St Peters, I should explain, is at the entrance to the Bras D’Or Lakes, a remarkable geological formation that is an essential part of Cape Breton’s character. The island of Cape Breton was almost split into two by the formation of two bodies of water – going back to the days of the great glaciers, which form a large part of the area of this island. (Although a causeway was built over half a century ago, to join Cape Breton to the ‘mainland’ of Nova Scotia, it is, by Nature’s purpose, an island.) These two lakes are themselves almost separated by a ‘Narrows’ at Barra, that was long ago exploited by building two bridges – one for road and one for rail. They are still brackish, although almost fresh, and so have a unique ecosystem. The major appeal of the Bras D’Or for most people – particularly Nova Scotians and particularly sailors – is that being inland, they rarely encounter the prevailing summer fogs that bedevil the rest of the province.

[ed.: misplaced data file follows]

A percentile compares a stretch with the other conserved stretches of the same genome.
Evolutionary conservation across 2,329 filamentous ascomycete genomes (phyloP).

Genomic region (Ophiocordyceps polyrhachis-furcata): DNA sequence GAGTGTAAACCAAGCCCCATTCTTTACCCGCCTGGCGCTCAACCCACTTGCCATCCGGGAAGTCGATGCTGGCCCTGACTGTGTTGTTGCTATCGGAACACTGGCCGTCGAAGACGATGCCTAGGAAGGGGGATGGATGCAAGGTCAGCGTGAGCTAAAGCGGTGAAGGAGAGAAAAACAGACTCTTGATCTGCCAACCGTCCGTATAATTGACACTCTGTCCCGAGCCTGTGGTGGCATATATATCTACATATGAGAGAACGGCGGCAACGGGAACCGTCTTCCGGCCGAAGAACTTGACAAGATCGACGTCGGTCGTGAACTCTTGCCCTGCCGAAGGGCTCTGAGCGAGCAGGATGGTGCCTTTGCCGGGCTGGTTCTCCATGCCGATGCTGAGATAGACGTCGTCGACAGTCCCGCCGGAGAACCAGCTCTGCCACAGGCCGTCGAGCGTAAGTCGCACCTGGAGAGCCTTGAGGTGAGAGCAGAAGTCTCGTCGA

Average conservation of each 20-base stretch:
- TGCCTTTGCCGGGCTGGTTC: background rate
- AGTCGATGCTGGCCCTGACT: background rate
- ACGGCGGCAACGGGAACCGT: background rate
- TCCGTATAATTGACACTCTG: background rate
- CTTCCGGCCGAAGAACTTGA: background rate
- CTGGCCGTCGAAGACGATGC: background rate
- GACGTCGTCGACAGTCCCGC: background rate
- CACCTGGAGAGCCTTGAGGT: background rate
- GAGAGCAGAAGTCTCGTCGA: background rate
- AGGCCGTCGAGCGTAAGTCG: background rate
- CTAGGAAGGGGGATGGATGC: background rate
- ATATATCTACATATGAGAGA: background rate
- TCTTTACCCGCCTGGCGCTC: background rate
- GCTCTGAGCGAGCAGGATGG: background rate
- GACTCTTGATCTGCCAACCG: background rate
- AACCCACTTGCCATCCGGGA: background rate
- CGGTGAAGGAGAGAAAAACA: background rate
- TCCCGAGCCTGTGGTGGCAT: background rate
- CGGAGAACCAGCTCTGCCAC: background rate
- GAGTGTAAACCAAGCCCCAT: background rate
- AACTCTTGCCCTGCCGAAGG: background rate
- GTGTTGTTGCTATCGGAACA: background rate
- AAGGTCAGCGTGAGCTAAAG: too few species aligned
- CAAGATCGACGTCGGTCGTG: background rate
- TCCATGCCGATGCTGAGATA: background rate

We sailed into the River Bourgeois on a grey day. Considering that Bob and Kathy have now made it their home and that for a long time, it has been the summer retreat of the renowned writer Farley Mowat, it is perhaps a rather inappropriately-named spot – in the sense that most of us use the word ‘bourgeois’.